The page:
Food safety often is cited as the primary reason why people grow their own edibles, but that’s frequently an illusion. Food-borne illnesses are almost as likely to be caused by homegrown produce as by fresh foods acquired elsewhere.
“The odds are better there won’t be any contamination from the things we grow ourselves, but no fresh foods are safe,” said Jeanne Brandt, a family and community health specialist with Oregon State University Extension. “Gardening and cooking are a food safety continuum. Safety must be considered with every step in the process, from pre-planting to placing meals on the table.”
Surveys have shown that home gardeners don’t understand that soil, compost, human and animal manure, and water are potential sources of disease-causing bacteria that can contaminate produce. Instead, “they were most concerned about chemical contamination,” Brandt said.
Food safety starts with the right vegetable-garden location.
“You want to know what’s been on that (planting) space,” Brandt said. “Did the previous owner have a lawn there that could have been exposed to lots of chemicals? Was there any runoff from roads or driveways? Was it a place where people walked their dogs? Those questions also apply to community gardens.”
Many novice gardeners haven’t embraced routines aimed at keeping their garden spaces orderly and their hands and tools cleaned, Brandt said.
Almost half of all food illness outbreaks in the United States are caused by fresh produce. That largely means greens, lettuces and row-crop vegetables eaten raw. Children, the elderly and pregnant women are most at risk.
But some simple practices can be used to reduce the risks of produce contamination, and prevent food-borne illnesses in the garden as well as the kitchen. Consider:
— Soil amendments. “Composted or aged manure or other soil amendments containing any animal components such as manure, meat, egg shells or bones are not recommended for gardens as they may not be thoroughly processed and thus contain food-borne pathogens,” said Sanja Ilic, an assistant professor and food-safety specialist with Ohio State University Extension. Compost prepared from grass clippings or plant trimmings are good alternatives.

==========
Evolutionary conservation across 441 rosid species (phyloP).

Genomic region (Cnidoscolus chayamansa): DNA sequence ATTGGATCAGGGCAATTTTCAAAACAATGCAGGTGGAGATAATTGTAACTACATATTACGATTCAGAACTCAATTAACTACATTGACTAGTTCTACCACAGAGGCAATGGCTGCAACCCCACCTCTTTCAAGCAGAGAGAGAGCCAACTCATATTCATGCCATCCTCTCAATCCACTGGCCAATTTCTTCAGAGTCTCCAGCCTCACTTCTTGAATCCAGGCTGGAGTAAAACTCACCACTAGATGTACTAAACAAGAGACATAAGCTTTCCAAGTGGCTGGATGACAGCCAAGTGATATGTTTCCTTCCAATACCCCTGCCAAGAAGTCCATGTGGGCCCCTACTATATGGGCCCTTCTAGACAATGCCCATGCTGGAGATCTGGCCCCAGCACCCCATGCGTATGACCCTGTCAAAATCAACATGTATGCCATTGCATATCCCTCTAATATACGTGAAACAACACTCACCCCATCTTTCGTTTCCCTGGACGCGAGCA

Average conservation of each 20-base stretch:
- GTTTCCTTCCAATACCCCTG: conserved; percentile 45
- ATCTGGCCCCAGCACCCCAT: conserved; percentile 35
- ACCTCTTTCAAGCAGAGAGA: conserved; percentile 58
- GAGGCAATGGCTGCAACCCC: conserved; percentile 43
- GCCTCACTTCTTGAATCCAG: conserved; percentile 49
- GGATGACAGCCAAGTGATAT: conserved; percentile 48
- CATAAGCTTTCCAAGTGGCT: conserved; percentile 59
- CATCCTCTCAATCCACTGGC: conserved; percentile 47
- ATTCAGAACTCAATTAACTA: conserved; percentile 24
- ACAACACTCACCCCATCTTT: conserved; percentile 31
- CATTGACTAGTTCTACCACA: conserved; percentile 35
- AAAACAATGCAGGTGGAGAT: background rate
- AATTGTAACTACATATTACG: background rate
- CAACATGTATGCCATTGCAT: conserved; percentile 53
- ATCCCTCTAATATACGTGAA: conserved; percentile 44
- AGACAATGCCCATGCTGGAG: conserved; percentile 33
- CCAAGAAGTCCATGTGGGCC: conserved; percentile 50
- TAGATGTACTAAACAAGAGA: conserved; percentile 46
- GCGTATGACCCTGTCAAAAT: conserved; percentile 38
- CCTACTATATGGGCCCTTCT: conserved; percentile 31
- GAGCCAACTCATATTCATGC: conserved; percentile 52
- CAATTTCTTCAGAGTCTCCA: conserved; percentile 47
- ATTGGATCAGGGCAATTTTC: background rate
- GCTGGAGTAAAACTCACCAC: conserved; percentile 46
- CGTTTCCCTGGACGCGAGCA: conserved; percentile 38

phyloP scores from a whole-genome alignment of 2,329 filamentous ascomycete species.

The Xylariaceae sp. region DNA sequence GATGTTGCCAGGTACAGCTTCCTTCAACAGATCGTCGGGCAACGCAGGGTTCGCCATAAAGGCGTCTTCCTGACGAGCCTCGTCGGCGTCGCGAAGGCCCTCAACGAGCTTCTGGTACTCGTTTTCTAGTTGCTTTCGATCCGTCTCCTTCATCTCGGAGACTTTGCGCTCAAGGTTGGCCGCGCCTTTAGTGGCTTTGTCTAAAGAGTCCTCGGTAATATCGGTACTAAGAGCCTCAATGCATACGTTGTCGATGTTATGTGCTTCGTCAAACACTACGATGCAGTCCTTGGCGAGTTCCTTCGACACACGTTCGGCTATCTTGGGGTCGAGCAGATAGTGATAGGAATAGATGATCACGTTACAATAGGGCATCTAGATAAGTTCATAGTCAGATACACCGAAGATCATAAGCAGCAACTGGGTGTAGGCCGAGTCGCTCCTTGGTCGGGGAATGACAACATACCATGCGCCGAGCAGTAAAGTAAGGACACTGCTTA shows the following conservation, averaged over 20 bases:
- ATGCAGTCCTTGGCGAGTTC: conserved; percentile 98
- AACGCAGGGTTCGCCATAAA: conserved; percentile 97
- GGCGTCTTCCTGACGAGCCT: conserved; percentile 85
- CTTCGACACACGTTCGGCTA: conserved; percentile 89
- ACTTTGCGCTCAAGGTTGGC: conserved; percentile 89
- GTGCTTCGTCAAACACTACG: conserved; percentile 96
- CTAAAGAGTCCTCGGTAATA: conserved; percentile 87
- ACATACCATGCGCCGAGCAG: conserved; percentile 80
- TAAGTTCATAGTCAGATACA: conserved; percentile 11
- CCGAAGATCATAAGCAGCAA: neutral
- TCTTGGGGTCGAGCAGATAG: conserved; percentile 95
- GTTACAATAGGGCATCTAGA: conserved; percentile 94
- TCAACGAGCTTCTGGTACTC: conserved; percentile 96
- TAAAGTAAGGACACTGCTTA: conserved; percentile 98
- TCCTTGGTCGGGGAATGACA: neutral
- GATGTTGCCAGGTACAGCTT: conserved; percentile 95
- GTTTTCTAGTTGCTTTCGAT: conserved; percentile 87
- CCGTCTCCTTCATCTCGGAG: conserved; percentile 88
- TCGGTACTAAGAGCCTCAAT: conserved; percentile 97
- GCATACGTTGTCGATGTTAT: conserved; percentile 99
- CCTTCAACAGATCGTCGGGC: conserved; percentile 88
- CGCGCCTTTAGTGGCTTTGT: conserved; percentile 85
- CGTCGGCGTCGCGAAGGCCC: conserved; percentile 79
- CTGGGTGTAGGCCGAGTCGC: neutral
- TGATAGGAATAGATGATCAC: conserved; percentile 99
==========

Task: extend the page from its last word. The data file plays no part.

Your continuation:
— Irrigating. City water is safest because it’s usually treated. “Drip irrigation is the safest way to apply the irrigation water because there is no direct contact with the edible portion of the produce,” Ilic said.
— Restricting wildlife, poultry and pets, whose feces carry food-borne pathogens.
— Preventing cross-contamination from dirty tools and table surfaces when harvesting. “Always wash your hands before entering the garden or harvesting; after handling compost, plant debris or garbage; after touching a pet or farm animal; and after using the toilet,” Ilic said.
— Storage. “Washed produce should be dried before storage,” Ilic said. “Berries, broccoli and similar should be washed only prior to serving, to avoid mould development.
“Cooking is a highly effective step in destroying bacteria that might be there,” Brandt said.
Public health officials say there isn’t much you can do to treat food-borne disorders, but it’s important to replace lost fluids and electrolytes. Stay hydrated until the ailment passes. Some over-the-counter meds may help stop diarrhea.
For more about reducing the risk of contaminating the food grown in your garden, see this University of California Master Gardener tip sheet: http://anrcatalog.ucanr.edu/pdf/8366.pdf
You can contact Dean Fosdick at email@example.com
Dean Fosdick, The Associated Press